Among the several nomadic and semi-nomadic communities of India, the Rebaris are the traditional pastoral semi-nomadic community pre-dominantly found in Rajasthan and Gujarat and are uniquely distinctive because of their strong cultural roots and attire.
You have perhaps seen them – tall, lanky figures with bright-red turbans, dressed in pure white kurta and dhoti, striding with their stick, manoeuvring their livestock – goat, sheep, and camels or the large-horned cows (known as Kankrej) in and out of traditionally hundreds of year old routes that their ancestors have tread on as well. Accompanying them are the women, adorned in striking silver jewellery and the white bangles covering the entire hand. They wear rich coloured clothes, dark blues and reds which make them stand out.
Among the several nomadic and semi-nomadic communities of India, the Rebaris are the traditional pastoral semi-nomadic community pre-dominantly found in Rajasthan and Gujarat and are uniquely distinctive because of their strong cultural roots and attire. They migrate annually with their flocks to search for pasture lands for their livestock. Usually, they migrate in a group following the weather pattern of the Indian monsoon.
Several families migrate together – a combination of elderly men and women who are the experienced leaders, young men and women who do the grunt work, along with the kids who obviously can’t be left behind! And the star attractions of this entire entourage are the thousands of livestock, and camels that are used to carry the essentials while on the road – beddings, utensils, food items, clothes and everything in between that is needed for this sojourn that lasts for almost nine months!
The Rabaris have been in absolute sync with weather patterns, nature and animals, for centuries, as they have lived a zero-carbon footprint lifestyle that follows all recycling principles, are minimally invasive, and co-exist in harmony with the earth and all its elements. Their lifestyle had been eco-friendly, even before eco-friendly became the buzzword.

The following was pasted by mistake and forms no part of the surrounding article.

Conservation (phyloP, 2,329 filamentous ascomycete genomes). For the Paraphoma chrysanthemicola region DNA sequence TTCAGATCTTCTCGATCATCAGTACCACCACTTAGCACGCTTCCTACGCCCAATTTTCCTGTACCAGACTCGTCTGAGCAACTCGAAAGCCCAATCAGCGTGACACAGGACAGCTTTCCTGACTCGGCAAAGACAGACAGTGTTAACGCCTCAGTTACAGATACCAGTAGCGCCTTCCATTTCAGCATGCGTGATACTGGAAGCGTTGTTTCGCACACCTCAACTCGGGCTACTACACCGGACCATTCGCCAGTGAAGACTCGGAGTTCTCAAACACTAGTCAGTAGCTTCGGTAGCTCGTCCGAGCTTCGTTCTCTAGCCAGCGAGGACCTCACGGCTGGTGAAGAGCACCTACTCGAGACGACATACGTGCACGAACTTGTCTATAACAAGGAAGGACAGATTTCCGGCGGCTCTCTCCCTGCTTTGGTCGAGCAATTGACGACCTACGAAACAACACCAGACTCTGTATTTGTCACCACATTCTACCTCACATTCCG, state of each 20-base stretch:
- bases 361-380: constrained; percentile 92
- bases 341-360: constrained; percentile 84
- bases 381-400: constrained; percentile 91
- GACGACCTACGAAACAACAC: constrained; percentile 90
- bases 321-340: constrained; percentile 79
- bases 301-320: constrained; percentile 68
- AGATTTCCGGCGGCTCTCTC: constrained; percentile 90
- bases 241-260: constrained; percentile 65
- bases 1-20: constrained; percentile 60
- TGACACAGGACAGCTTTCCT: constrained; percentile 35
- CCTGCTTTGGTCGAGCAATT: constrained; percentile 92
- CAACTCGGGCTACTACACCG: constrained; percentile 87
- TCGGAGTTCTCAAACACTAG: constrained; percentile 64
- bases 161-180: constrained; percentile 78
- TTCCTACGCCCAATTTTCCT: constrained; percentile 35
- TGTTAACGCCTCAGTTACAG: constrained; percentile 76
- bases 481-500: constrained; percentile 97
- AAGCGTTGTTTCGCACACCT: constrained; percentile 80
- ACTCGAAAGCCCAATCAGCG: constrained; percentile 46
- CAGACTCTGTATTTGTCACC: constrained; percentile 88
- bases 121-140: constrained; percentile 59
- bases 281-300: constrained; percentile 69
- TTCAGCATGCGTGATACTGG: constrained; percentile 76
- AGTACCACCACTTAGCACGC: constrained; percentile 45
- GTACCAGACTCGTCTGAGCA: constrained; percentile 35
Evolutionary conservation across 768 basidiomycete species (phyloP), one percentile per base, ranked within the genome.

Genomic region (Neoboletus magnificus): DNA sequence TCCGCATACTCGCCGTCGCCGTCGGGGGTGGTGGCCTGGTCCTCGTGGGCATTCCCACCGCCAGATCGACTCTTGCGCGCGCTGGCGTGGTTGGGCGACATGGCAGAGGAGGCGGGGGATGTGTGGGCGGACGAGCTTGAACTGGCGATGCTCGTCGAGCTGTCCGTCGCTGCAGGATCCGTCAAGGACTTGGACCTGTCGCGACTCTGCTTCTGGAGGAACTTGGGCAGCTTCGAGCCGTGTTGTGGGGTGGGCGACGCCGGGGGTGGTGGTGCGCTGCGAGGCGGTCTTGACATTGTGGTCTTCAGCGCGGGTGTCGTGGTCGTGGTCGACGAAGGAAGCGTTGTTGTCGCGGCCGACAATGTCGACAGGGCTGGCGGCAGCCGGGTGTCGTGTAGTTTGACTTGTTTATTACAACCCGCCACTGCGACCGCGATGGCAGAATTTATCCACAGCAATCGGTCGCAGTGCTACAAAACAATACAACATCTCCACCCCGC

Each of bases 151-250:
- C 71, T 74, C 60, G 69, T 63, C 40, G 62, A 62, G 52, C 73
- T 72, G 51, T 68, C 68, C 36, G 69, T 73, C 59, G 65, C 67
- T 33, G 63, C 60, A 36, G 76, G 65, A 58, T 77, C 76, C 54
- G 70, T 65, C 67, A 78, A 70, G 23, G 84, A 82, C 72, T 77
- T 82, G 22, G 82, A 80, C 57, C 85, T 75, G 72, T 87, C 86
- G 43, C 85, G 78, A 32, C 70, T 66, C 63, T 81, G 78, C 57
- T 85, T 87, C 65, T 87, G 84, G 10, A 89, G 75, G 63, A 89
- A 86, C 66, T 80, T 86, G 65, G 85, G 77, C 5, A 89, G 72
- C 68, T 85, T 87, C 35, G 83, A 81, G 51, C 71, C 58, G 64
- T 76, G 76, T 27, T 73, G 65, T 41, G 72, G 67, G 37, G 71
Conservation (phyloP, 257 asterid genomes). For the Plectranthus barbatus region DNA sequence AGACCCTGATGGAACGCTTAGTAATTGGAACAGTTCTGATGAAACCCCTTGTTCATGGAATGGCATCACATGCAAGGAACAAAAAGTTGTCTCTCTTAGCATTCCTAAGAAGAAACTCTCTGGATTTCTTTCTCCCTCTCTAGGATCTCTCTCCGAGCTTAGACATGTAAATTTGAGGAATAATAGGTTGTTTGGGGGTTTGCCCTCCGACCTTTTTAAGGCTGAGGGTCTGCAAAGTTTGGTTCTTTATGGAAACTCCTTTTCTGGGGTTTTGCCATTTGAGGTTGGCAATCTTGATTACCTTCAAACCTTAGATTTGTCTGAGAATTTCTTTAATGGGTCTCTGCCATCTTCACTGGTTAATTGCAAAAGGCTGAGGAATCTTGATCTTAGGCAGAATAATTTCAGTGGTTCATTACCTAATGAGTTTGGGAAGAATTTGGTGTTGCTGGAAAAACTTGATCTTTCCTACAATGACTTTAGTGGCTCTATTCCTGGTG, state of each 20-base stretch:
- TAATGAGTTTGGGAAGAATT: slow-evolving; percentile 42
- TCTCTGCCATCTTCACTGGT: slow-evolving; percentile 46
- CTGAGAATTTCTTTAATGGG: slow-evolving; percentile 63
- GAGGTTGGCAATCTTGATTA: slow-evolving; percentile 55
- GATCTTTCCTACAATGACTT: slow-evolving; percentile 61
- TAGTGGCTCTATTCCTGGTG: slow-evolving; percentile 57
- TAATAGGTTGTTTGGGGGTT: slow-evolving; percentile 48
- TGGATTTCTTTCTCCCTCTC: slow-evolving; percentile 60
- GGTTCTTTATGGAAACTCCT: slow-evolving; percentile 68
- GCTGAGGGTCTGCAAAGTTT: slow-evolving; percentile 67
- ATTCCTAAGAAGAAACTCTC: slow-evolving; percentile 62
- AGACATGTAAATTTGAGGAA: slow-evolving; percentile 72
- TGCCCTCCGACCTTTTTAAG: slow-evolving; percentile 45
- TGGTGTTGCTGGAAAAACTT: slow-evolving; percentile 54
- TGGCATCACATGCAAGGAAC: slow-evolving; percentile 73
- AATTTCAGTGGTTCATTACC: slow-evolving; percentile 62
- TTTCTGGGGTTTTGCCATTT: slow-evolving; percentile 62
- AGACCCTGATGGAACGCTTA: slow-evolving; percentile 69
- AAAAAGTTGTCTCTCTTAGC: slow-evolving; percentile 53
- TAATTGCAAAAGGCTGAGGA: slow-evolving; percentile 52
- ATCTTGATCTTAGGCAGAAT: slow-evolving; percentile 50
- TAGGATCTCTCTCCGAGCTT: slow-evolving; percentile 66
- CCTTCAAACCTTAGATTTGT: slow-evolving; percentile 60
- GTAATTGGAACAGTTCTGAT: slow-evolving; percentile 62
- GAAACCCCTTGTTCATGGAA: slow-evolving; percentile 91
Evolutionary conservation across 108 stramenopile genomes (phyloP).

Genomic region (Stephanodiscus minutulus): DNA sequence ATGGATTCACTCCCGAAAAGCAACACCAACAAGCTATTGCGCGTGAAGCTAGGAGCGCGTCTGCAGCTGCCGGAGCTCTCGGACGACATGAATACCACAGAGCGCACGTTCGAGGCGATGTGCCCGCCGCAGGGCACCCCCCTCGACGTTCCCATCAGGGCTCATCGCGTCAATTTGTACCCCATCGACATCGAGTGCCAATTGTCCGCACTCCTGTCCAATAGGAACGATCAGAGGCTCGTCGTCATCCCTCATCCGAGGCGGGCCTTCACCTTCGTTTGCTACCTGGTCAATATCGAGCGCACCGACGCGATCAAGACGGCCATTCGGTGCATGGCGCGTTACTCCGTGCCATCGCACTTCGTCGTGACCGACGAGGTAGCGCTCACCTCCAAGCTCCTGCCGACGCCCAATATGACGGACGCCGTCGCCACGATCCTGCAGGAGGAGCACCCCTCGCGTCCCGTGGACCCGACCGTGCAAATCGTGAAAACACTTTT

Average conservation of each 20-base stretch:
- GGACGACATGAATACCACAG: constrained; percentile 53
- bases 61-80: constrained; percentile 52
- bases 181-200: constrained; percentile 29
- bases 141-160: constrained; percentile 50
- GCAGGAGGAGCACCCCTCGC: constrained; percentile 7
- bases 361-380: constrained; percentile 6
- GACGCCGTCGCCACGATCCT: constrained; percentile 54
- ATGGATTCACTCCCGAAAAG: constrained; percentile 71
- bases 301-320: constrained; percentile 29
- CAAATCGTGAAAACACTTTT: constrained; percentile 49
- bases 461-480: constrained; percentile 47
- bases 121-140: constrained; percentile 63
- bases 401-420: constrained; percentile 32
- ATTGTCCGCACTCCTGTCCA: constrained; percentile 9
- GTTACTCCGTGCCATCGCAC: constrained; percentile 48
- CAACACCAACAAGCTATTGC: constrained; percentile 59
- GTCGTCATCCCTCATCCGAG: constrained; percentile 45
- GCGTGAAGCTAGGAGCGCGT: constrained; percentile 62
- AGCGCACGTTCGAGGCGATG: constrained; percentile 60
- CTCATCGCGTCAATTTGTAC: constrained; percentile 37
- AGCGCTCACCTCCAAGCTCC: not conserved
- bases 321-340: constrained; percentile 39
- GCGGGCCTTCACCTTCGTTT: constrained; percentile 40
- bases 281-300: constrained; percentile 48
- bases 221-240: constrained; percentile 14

One of the most interesting facets that make this journey possible for them is the love and warmth they receive from locals. While on their 1200-kilometers long trip, local farmers invite them to camp on their empty fields for several weeks – imagine thousands of animals dropping ‘organic manure’ on the land every morning, turning the land fertile for a long period of time. In exchange for this organic manure, they barter produce and grains. One of the main businesses during this journey is the sale of goats and sheep to traders, or the selling of milk and ghee.
The traditional route which the Rebaris take begin in their homeland in the Pali district, southern Rajasthan. They set out just after the Diwali festival and weave their way across the state, through the beautiful hilly roads of Aravalli range of mountains, around the Marwar Junction, entering Madhya Pradesh through Chittorgarh where they encounter plains. By this time it’s almost January and they have covered about 300 odd kilometres.
From here, they have to cover another 250 to 300 kilometres within Madhya Pradesh, reaching all the way to Ujjain, a journey they complete around April. And then starts the return journey in reverse order, depending on the monsoon cycle. They target to get back home around the end of July to August.
I have been documenting the entire cycle of the journey of the Rebari community in their original ecosystem for the past several years – and it is a subject close to my heart. Having spent time very closely with several families – speaking to them regularly, visiting them often, and spending time with them; even I have noticed a rapid change in the short span of a few years.
The Rabari’s traditional and sustainable way of living might die out in the next few decades due to a combination of factors. The younger generation has migrated to bigger cities in search of higher education and job opportunities. Globalization and the ‘modern lifestyle’ they see on social media platforms has made the traditional way of life undesirable and unappealing. This is ironic as this traditional system has more monetary value as opposed to a regular job in the city.
Highways have been built on what used to be their traditional routes of migration, with boundary walls coming up on farms and the proliferation of chemical fertilizers which makes land unfertile.
To further bring awareness to this beautiful community,I have curated a photo trip series called ‘Undiscovered Rajasthan’. This trip has been designed to showcase and bring participants closer to the Rabari culture.
Participants will experience this sustainable community, its eco-friendly practices, apart from learning pro tips on travel and portrait photography, critique sessions, and technical reviews.
Author, photographer, mentor, and filmmaker; recipient of the International Nikon Award; Abhishek Hajela works with several media houses in India and globally. He leads photography and experiential tours with international photographers and travel companies.